Risk & Business Magazine Lovitt & Touché Fall 2015 - Page 23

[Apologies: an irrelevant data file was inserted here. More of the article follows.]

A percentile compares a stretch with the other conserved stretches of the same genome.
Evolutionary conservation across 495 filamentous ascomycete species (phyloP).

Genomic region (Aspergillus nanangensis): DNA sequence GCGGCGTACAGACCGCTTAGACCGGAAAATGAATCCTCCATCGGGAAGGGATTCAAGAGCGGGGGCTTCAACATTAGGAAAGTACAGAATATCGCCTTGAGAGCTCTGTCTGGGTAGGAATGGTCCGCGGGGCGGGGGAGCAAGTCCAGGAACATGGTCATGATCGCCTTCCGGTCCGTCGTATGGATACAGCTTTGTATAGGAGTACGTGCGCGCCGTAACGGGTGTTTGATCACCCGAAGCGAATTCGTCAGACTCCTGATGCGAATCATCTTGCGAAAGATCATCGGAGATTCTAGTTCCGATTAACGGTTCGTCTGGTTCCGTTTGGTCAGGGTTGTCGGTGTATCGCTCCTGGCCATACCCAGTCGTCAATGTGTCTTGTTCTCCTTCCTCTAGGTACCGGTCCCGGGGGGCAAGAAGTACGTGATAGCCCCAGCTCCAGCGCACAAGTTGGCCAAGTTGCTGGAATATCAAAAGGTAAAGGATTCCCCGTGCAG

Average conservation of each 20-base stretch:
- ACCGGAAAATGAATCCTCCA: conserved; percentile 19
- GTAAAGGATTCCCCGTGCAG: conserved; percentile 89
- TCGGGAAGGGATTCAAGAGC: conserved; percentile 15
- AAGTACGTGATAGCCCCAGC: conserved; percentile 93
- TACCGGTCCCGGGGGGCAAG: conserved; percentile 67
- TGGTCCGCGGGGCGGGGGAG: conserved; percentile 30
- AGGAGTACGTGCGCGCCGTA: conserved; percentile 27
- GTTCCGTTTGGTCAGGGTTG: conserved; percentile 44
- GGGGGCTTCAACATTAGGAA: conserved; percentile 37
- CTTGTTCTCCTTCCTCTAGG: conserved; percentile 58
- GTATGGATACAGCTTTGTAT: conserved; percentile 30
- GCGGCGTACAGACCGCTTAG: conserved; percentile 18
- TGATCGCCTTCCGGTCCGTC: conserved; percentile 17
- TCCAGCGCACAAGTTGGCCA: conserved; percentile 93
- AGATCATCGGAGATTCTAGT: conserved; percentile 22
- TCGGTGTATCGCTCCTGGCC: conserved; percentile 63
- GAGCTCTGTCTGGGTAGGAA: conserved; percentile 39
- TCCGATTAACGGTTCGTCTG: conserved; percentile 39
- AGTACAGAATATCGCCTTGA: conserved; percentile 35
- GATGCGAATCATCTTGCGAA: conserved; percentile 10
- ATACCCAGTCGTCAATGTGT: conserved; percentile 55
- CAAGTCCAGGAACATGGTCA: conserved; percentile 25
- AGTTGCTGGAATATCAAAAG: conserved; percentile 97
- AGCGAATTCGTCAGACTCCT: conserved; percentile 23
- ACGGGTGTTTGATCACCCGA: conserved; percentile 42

Here are some examples: • Do you have a budget set aside for this purchase? • Is the project funded? • Are there budget limitations about which I should know? If your prospect’s answer to your budget question is “yes,” appropriate follow-up questions include: • In round numbers, at what amount are you looking? • Perhaps you can give me a ballpark idea of the amount with which you have to work. Using terms like “round numbers” or “ballpark” take the pressure off the prospect to commit to a specific amount. If your prospect’s answer to your budget question is “no,” or he is reluctant to share the information, you can “test the waters” using third-party stories. Reference one or two similar sized projects or sales you completed with other clients and disclose an investment range within which those transactions took place. Then, ask your prospect if he would be comfortable making a similar size investment if he felt your product or service was the best fit for his needs. For instance, you might say: • Jim, the last two projects that we completed that were similar in scope to what we are discussing came in between just over $18,000 to just a bit under $22,000. I suspect that you’d be looking at a similar size investment. Can you be comfortable with an investment in that range? If not, you should probably tell me now before either of us invests any more time in something that will never get off the ground. [Jim indicates he is comfortable with the range.] • Where in that range do you suppose your budget will fall once it’s established? QUALIFIED PROSPECTS ONLY If, after all that, your prospect still won’t share any budget information with you, you’re not ready to present anything … because this person has disqualified himself from your sales process. Instead of investing lots of time, energy and resources and setting up a presentation that won’t close, make “Let me think it over” a thing of the past. Disengage politely. Work with a qualified prospect who will discuss budget issues directly, and who will commit to giving you a clear “yes” or a clear “no.” Your closing numbers, and your personal income, will improve as a result. Eric Fry is Managing Partner with Sandler Training. Prior to Sandler Training, Eric worked for a number of well-known, international organizations including Xerox and Staples Advantage while honing his skills in sales and leadership throughout his career. RISK & BUSINESS MAGAZINETM FALL 2015 23